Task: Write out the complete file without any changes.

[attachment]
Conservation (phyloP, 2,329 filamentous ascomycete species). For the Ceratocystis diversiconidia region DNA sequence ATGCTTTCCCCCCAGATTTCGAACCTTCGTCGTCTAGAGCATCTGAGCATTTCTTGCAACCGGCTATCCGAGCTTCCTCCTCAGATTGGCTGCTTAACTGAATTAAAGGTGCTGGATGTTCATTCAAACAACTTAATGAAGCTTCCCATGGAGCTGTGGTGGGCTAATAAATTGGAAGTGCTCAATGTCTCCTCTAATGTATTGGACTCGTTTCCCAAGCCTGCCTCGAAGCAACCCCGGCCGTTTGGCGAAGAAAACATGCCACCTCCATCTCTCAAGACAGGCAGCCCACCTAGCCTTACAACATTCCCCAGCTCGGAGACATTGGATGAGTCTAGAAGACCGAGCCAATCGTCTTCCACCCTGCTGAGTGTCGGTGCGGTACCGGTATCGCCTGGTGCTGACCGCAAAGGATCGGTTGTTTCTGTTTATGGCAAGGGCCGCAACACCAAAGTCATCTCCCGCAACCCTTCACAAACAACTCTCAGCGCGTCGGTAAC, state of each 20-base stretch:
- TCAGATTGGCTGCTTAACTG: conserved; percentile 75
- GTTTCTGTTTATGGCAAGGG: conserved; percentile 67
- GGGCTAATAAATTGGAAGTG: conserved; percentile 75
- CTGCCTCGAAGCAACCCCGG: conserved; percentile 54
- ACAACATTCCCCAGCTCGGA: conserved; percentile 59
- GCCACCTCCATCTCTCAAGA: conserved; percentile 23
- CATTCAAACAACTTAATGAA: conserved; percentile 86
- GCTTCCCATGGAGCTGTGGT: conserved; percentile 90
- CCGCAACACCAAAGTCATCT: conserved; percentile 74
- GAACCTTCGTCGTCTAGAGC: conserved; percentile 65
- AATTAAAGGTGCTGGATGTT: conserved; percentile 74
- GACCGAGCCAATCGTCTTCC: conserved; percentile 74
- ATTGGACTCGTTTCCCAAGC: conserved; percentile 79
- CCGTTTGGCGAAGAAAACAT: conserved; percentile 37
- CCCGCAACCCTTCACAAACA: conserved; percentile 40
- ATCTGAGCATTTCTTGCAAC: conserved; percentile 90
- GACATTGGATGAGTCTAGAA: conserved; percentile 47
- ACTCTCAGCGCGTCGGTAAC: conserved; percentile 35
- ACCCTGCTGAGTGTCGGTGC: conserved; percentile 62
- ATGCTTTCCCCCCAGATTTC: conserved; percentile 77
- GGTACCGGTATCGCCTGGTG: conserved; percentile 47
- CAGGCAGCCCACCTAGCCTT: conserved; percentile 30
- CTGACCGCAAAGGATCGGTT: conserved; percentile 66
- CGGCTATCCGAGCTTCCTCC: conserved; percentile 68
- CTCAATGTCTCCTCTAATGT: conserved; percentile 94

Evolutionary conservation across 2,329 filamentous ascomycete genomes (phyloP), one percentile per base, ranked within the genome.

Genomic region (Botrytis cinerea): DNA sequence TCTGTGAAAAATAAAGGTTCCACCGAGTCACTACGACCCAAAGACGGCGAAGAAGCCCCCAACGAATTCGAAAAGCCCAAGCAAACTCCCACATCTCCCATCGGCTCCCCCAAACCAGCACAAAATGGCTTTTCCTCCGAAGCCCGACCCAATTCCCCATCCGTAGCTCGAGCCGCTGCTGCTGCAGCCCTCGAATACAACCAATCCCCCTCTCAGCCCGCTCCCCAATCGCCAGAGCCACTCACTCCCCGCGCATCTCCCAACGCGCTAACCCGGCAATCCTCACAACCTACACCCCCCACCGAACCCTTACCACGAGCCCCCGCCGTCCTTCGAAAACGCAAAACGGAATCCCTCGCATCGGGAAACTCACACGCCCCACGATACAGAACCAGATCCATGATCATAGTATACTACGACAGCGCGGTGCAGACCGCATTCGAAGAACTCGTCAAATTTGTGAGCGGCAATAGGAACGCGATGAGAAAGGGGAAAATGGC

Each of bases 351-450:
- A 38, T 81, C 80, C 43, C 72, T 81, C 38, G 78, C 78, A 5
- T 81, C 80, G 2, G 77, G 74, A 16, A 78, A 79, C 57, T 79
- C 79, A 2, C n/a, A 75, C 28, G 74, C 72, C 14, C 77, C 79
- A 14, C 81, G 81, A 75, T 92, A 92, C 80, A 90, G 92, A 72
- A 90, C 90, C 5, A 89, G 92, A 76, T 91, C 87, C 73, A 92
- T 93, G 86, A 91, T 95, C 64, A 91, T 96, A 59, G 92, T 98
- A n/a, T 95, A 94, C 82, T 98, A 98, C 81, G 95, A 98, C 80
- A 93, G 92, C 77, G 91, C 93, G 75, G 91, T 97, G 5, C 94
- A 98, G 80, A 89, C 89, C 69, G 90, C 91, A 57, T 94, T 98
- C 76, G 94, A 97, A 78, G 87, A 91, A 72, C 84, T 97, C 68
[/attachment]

Conservation (phyloP, 2,329 filamentous ascomycete species). For the Ceratocystis diversiconidia region DNA sequence ATGCTTTCCCCCCAGATTTCGAACCTTCGTCGTCTAGAGCATCTGAGCATTTCTTGCAACCGGCTATCCGAGCTTCCTCCTCAGATTGGCTGCTTAACTGAATTAAAGGTGCTGGATGTTCATTCAAACAACTTAATGAAGCTTCCCATGGAGCTGTGGTGGGCTAATAAATTGGAAGTGCTCAATGTCTCCTCTAATGTATTGGACTCGTTTCCCAAGCCTGCCTCGAAGCAACCCCGGCCGTTTGGCGAAGAAAACATGCCACCTCCATCTCTCAAGACAGGCAGCCCACCTAGCCTTACAACATTCCCCAGCTCGGAGACATTGGATGAGTCTAGAAGACCGAGCCAATCGTCTTCCACCCTGCTGAGTGTCGGTGCGGTACCGGTATCGCCTGGTGCTGACCGCAAAGGATCGGTTGTTTCTGTTTATGGCAAGGGCCGCAACACCAAAGTCATCTCCCGCAACCCTTCACAAACAACTCTCAGCGCGTCGGTAAC, state of each 20-base stretch:
- TCAGATTGGCTGCTTAACTG: conserved; percentile 75
- GTTTCTGTTTATGGCAAGGG: conserved; percentile 67
- GGGCTAATAAATTGGAAGTG: conserved; percentile 75
- CTGCCTCGAAGCAACCCCGG: conserved; percentile 54
- ACAACATTCCCCAGCTCGGA: conserved; percentile 59
- GCCACCTCCATCTCTCAAGA: conserved; percentile 23
- CATTCAAACAACTTAATGAA: conserved; percentile 86
- GCTTCCCATGGAGCTGTGGT: conserved; percentile 90
- CCGCAACACCAAAGTCATCT: conserved; percentile 74
- GAACCTTCGTCGTCTAGAGC: conserved; percentile 65
- AATTAAAGGTGCTGGATGTT: conserved; percentile 74
- GACCGAGCCAATCGTCTTCC: conserved; percentile 74
- ATTGGACTCGTTTCCCAAGC: conserved; percentile 79
- CCGTTTGGCGAAGAAAACAT: conserved; percentile 37
- CCCGCAACCCTTCACAAACA: conserved; percentile 40
- ATCTGAGCATTTCTTGCAAC: conserved; percentile 90
- GACATTGGATGAGTCTAGAA: conserved; percentile 47
- ACTCTCAGCGCGTCGGTAAC: conserved; percentile 35
- ACCCTGCTGAGTGTCGGTGC: conserved; percentile 62
- ATGCTTTCCCCCCAGATTTC: conserved; percentile 77
- GGTACCGGTATCGCCTGGTG: conserved; percentile 47
- CAGGCAGCCCACCTAGCCTT: conserved; percentile 30
- CTGACCGCAAAGGATCGGTT: conserved; percentile 66
- CGGCTATCCGAGCTTCCTCC: conserved; percentile 68
- CTCAATGTCTCCTCTAATGT: conserved; percentile 94

Evolutionary conservation across 2,329 filamentous ascomycete genomes (phyloP), one percentile per base, ranked within the genome.

Genomic region (Botrytis cinerea): DNA sequence TCTGTGAAAAATAAAGGTTCCACCGAGTCACTACGACCCAAAGACGGCGAAGAAGCCCCCAACGAATTCGAAAAGCCCAAGCAAACTCCCACATCTCCCATCGGCTCCCCCAAACCAGCACAAAATGGCTTTTCCTCCGAAGCCCGACCCAATTCCCCATCCGTAGCTCGAGCCGCTGCTGCTGCAGCCCTCGAATACAACCAATCCCCCTCTCAGCCCGCTCCCCAATCGCCAGAGCCACTCACTCCCCGCGCATCTCCCAACGCGCTAACCCGGCAATCCTCACAACCTACACCCCCCACCGAACCCTTACCACGAGCCCCCGCCGTCCTTCGAAAACGCAAAACGGAATCCCTCGCATCGGGAAACTCACACGCCCCACGATACAGAACCAGATCCATGATCATAGTATACTACGACAGCGCGGTGCAGACCGCATTCGAAGAACTCGTCAAATTTGTGAGCGGCAATAGGAACGCGATGAGAAAGGGGAAAATGGC

Each of bases 351-450:
- A 38, T 81, C 80, C 43, C 72, T 81, C 38, G 78, C 78, A 5
- T 81, C 80, G 2, G 77, G 74, A 16, A 78, A 79, C 57, T 79
- C 79, A 2, C n/a, A 75, C 28, G 74, C 72, C 14, C 77, C 79
- A 14, C 81, G 81, A 75, T 92, A 92, C 80, A 90, G 92, A 72
- A 90, C 90, C 5, A 89, G 92, A 76, T 91, C 87, C 73, A 92
- T 93, G 86, A 91, T 95, C 64, A 91, T 96, A 59, G 92, T 98
- A n/a, T 95, A 94, C 82, T 98, A 98, C 81, G 95, A 98, C 80
- A 93, G 92, C 77, G 91, C 93, G 75, G 91, T 97, G 5, C 94
- A 98, G 80, A 89, C 89, C 69, G 90, C 91, A 57, T 94, T 98
- C 76, G 94, A 97, A 78, G 87, A 91, A 72, C 84, T 97, C 68